A recent AOL poll surprisingly revealed that women report feeling old at age 29, and men feel the pinch at age 58.
Wait a minute! Back it up a second, gals! Women feel old at 29? You have to be kidding!
The only thing I can think of that would make the average woman confess to feeling old at the tender age of 29 is the fast approaching, pivotal age of 30. While I find AOL's poll startling and laughable, the report gives me pause. Do I feel old?
When I look at my sons, who definitely are not kids anymore, it's easy to wonder where the time has gone. Both my sons tower over me now, and the days of carrying them around in my arms are distant memories. Ditto for the days of directing their activities and having them home for dinner every night. My firstborn no longer collects toy trains or watches Muppet Babies cartoons. He has his own apartment now, watches CNN in between college classes, and is actively involved in politics. My youngest no longer creates silly pictures with his crayons and tapes them to the refrigerator. Instead, he studies computer languages, is looking forward to starting college in the fall, and would rather eat dinner with his girlfriend than with me. Okay, so maybe I do feel a little old sometimes, but I certainly didn't feel like a senior citizen when I was 29! At that perky age, I thought (mistakenly so) that time stretched endlessly before me. Old age never entered my mind. Why would a 29 year old today think any differently?
Our society's obsession with youth stirs our vanity and insensitivity. We do everything we can to challenge the aging process and think nothing of pointing out the advanced years of others. On April 1st, 2011, The New York Daily News reported that 59 year old Mark Hamill, aka Luke Skywalker of Star Wars fame, “has begun learning a hard lesson.” The article stated, “The “Star War's actor, like the rest of us mere mortals, is no match against the forces of time, which cause even the handsomest of stars to lose their boyish good looks.” In addition to pointing out Hamill's pale complexion and wrinkled face, the article likened the aging Carrie Fisher, aka Princess Leia, to Elton John. Come on, folks! Did we expect Hamill and Fisher, and everybody else for that matter, to be frozen in time? Such hurtful assessment of the aging process stirs the very fear that causes contemporary women to think they are old at the youthful age of 29.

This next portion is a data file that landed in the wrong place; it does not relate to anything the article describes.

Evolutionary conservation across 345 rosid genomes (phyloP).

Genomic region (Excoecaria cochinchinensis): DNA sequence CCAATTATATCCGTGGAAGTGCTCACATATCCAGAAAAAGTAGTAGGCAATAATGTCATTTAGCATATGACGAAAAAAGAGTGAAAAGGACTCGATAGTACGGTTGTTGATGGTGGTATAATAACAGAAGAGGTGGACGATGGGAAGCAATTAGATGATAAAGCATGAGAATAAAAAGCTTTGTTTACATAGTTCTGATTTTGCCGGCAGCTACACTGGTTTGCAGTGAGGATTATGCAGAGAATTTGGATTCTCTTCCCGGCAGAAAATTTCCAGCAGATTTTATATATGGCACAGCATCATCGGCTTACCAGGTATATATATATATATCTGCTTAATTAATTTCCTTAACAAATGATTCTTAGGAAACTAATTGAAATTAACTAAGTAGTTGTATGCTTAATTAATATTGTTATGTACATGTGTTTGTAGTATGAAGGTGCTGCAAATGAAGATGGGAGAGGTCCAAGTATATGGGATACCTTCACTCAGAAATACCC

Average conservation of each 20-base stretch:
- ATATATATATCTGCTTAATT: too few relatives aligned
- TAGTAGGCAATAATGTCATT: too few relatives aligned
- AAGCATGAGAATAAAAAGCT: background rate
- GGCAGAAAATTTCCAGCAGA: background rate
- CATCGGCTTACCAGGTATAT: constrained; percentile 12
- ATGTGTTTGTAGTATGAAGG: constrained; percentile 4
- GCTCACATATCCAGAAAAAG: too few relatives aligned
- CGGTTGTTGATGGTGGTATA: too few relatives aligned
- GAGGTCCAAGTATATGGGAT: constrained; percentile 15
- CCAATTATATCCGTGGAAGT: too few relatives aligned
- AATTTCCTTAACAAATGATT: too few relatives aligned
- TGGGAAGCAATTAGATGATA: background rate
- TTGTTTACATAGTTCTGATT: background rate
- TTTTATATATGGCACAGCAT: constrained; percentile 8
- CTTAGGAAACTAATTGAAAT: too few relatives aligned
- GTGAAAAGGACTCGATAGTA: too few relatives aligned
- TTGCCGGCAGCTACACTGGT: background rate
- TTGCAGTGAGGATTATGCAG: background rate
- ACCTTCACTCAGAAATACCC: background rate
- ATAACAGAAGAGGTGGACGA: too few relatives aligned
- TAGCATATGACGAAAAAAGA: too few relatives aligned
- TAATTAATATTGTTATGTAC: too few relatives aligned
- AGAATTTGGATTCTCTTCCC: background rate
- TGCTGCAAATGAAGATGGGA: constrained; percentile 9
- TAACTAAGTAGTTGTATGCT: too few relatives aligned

When, then, does old age set in? When do we start feeling old? Is it when arthritis flares? When the hair coloring no longer hides the gray? When we have an empty nest, or when we are grandparents? When we need glasses to read the labels on the canned goods in the supermarket? When we no longer fit into our skinny jeans? Or does old age seize us when somebody announces we look old, as The Daily News did to Mark Hamill?
I admit to feeling “less than young” when my weary bones protest before my feet even touch the floor in the mornings. And thanks to the gray hair springing up atop my head like rampant, silver cork screws, I can't deny the sweeping hands of time, but that's to be expected when the age of 29 is so far behind me. But old at 29? Ridiculous! Ladies, snap out of it! At 29, your life is just beginning, so color your hair, put on your big girl panties, and get on with it.